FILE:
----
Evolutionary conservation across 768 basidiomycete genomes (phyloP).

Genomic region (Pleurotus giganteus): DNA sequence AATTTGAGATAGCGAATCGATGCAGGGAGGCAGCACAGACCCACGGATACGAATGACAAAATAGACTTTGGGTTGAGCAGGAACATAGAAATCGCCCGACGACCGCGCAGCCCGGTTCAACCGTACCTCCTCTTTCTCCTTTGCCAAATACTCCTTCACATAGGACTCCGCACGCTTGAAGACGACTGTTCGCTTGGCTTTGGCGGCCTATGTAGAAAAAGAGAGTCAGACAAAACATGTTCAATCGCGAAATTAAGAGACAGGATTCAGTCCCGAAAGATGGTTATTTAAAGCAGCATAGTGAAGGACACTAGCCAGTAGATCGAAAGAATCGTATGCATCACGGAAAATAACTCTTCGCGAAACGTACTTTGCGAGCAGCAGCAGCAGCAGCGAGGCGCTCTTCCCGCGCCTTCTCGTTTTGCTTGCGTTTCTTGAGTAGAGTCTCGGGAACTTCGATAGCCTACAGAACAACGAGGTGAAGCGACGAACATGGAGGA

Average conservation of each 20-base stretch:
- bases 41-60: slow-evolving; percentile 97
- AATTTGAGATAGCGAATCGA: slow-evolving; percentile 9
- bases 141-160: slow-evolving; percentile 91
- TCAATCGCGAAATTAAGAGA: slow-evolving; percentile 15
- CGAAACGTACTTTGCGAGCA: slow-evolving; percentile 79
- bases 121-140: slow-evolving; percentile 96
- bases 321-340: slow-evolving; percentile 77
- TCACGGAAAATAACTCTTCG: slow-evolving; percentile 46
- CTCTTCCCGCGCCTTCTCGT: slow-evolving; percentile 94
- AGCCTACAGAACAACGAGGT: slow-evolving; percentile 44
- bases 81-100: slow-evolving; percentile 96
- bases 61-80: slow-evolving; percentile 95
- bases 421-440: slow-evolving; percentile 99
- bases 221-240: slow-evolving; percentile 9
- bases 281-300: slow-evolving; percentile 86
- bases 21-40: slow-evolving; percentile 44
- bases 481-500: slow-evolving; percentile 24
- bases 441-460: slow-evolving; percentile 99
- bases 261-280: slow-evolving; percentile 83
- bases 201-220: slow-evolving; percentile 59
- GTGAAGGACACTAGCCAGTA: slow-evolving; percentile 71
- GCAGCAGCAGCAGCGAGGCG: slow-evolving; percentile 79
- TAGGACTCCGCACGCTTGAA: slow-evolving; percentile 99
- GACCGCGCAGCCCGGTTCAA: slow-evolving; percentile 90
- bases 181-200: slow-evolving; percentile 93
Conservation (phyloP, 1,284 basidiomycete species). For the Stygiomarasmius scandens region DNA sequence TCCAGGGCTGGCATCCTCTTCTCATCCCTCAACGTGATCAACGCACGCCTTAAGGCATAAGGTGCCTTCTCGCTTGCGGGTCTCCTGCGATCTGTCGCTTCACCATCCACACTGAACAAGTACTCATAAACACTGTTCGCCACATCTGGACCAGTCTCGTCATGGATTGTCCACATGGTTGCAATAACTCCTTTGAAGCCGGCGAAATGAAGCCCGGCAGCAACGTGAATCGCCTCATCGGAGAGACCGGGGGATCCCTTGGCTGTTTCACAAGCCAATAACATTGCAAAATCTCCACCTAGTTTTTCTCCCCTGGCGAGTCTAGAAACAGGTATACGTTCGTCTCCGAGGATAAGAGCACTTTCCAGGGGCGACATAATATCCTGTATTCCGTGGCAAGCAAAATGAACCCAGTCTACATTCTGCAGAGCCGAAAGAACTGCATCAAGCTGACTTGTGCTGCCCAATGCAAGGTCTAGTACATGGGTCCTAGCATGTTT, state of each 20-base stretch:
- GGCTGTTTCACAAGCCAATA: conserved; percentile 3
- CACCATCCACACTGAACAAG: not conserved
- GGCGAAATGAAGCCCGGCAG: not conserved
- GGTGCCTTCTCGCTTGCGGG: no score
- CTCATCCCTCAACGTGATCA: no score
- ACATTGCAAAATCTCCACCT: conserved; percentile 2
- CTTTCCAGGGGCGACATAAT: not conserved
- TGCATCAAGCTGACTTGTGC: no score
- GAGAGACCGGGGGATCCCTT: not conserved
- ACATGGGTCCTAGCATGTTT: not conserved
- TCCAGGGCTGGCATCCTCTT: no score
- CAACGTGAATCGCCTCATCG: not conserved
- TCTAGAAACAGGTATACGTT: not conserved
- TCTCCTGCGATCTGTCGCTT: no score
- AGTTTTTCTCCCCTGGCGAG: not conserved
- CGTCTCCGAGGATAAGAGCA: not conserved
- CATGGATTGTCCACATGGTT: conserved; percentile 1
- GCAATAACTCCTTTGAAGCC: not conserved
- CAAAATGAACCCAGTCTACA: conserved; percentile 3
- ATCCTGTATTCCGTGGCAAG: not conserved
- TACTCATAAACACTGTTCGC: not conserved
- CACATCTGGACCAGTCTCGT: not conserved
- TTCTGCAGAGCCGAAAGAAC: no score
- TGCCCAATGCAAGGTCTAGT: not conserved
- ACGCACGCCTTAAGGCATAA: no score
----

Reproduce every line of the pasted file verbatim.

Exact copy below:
Evolutionary conservation across 768 basidiomycete genomes (phyloP).

Genomic region (Pleurotus giganteus): DNA sequence AATTTGAGATAGCGAATCGATGCAGGGAGGCAGCACAGACCCACGGATACGAATGACAAAATAGACTTTGGGTTGAGCAGGAACATAGAAATCGCCCGACGACCGCGCAGCCCGGTTCAACCGTACCTCCTCTTTCTCCTTTGCCAAATACTCCTTCACATAGGACTCCGCACGCTTGAAGACGACTGTTCGCTTGGCTTTGGCGGCCTATGTAGAAAAAGAGAGTCAGACAAAACATGTTCAATCGCGAAATTAAGAGACAGGATTCAGTCCCGAAAGATGGTTATTTAAAGCAGCATAGTGAAGGACACTAGCCAGTAGATCGAAAGAATCGTATGCATCACGGAAAATAACTCTTCGCGAAACGTACTTTGCGAGCAGCAGCAGCAGCAGCGAGGCGCTCTTCCCGCGCCTTCTCGTTTTGCTTGCGTTTCTTGAGTAGAGTCTCGGGAACTTCGATAGCCTACAGAACAACGAGGTGAAGCGACGAACATGGAGGA

Average conservation of each 20-base stretch:
- bases 41-60: slow-evolving; percentile 97
- AATTTGAGATAGCGAATCGA: slow-evolving; percentile 9
- bases 141-160: slow-evolving; percentile 91
- TCAATCGCGAAATTAAGAGA: slow-evolving; percentile 15
- CGAAACGTACTTTGCGAGCA: slow-evolving; percentile 79
- bases 121-140: slow-evolving; percentile 96
- bases 321-340: slow-evolving; percentile 77
- TCACGGAAAATAACTCTTCG: slow-evolving; percentile 46
- CTCTTCCCGCGCCTTCTCGT: slow-evolving; percentile 94
- AGCCTACAGAACAACGAGGT: slow-evolving; percentile 44
- bases 81-100: slow-evolving; percentile 96
- bases 61-80: slow-evolving; percentile 95
- bases 421-440: slow-evolving; percentile 99
- bases 221-240: slow-evolving; percentile 9
- bases 281-300: slow-evolving; percentile 86
- bases 21-40: slow-evolving; percentile 44
- bases 481-500: slow-evolving; percentile 24
- bases 441-460: slow-evolving; percentile 99
- bases 261-280: slow-evolving; percentile 83
- bases 201-220: slow-evolving; percentile 59
- GTGAAGGACACTAGCCAGTA: slow-evolving; percentile 71
- GCAGCAGCAGCAGCGAGGCG: slow-evolving; percentile 79
- TAGGACTCCGCACGCTTGAA: slow-evolving; percentile 99
- GACCGCGCAGCCCGGTTCAA: slow-evolving; percentile 90
- bases 181-200: slow-evolving; percentile 93
Conservation (phyloP, 1,284 basidiomycete species). For the Stygiomarasmius scandens region DNA sequence TCCAGGGCTGGCATCCTCTTCTCATCCCTCAACGTGATCAACGCACGCCTTAAGGCATAAGGTGCCTTCTCGCTTGCGGGTCTCCTGCGATCTGTCGCTTCACCATCCACACTGAACAAGTACTCATAAACACTGTTCGCCACATCTGGACCAGTCTCGTCATGGATTGTCCACATGGTTGCAATAACTCCTTTGAAGCCGGCGAAATGAAGCCCGGCAGCAACGTGAATCGCCTCATCGGAGAGACCGGGGGATCCCTTGGCTGTTTCACAAGCCAATAACATTGCAAAATCTCCACCTAGTTTTTCTCCCCTGGCGAGTCTAGAAACAGGTATACGTTCGTCTCCGAGGATAAGAGCACTTTCCAGGGGCGACATAATATCCTGTATTCCGTGGCAAGCAAAATGAACCCAGTCTACATTCTGCAGAGCCGAAAGAACTGCATCAAGCTGACTTGTGCTGCCCAATGCAAGGTCTAGTACATGGGTCCTAGCATGTTT, state of each 20-base stretch:
- GGCTGTTTCACAAGCCAATA: conserved; percentile 3
- CACCATCCACACTGAACAAG: not conserved
- GGCGAAATGAAGCCCGGCAG: not conserved
- GGTGCCTTCTCGCTTGCGGG: no score
- CTCATCCCTCAACGTGATCA: no score
- ACATTGCAAAATCTCCACCT: conserved; percentile 2
- CTTTCCAGGGGCGACATAAT: not conserved
- TGCATCAAGCTGACTTGTGC: no score
- GAGAGACCGGGGGATCCCTT: not conserved
- ACATGGGTCCTAGCATGTTT: not conserved
- TCCAGGGCTGGCATCCTCTT: no score
- CAACGTGAATCGCCTCATCG: not conserved
- TCTAGAAACAGGTATACGTT: not conserved
- TCTCCTGCGATCTGTCGCTT: no score
- AGTTTTTCTCCCCTGGCGAG: not conserved
- CGTCTCCGAGGATAAGAGCA: not conserved
- CATGGATTGTCCACATGGTT: conserved; percentile 1
- GCAATAACTCCTTTGAAGCC: not conserved
- CAAAATGAACCCAGTCTACA: conserved; percentile 3
- ATCCTGTATTCCGTGGCAAG: not conserved
- TACTCATAAACACTGTTCGC: not conserved
- CACATCTGGACCAGTCTCGT: not conserved
- TTCTGCAGAGCCGAAAGAAC: no score
- TGCCCAATGCAAGGTCTAGT: not conserved
- ACGCACGCCTTAAGGCATAA: no score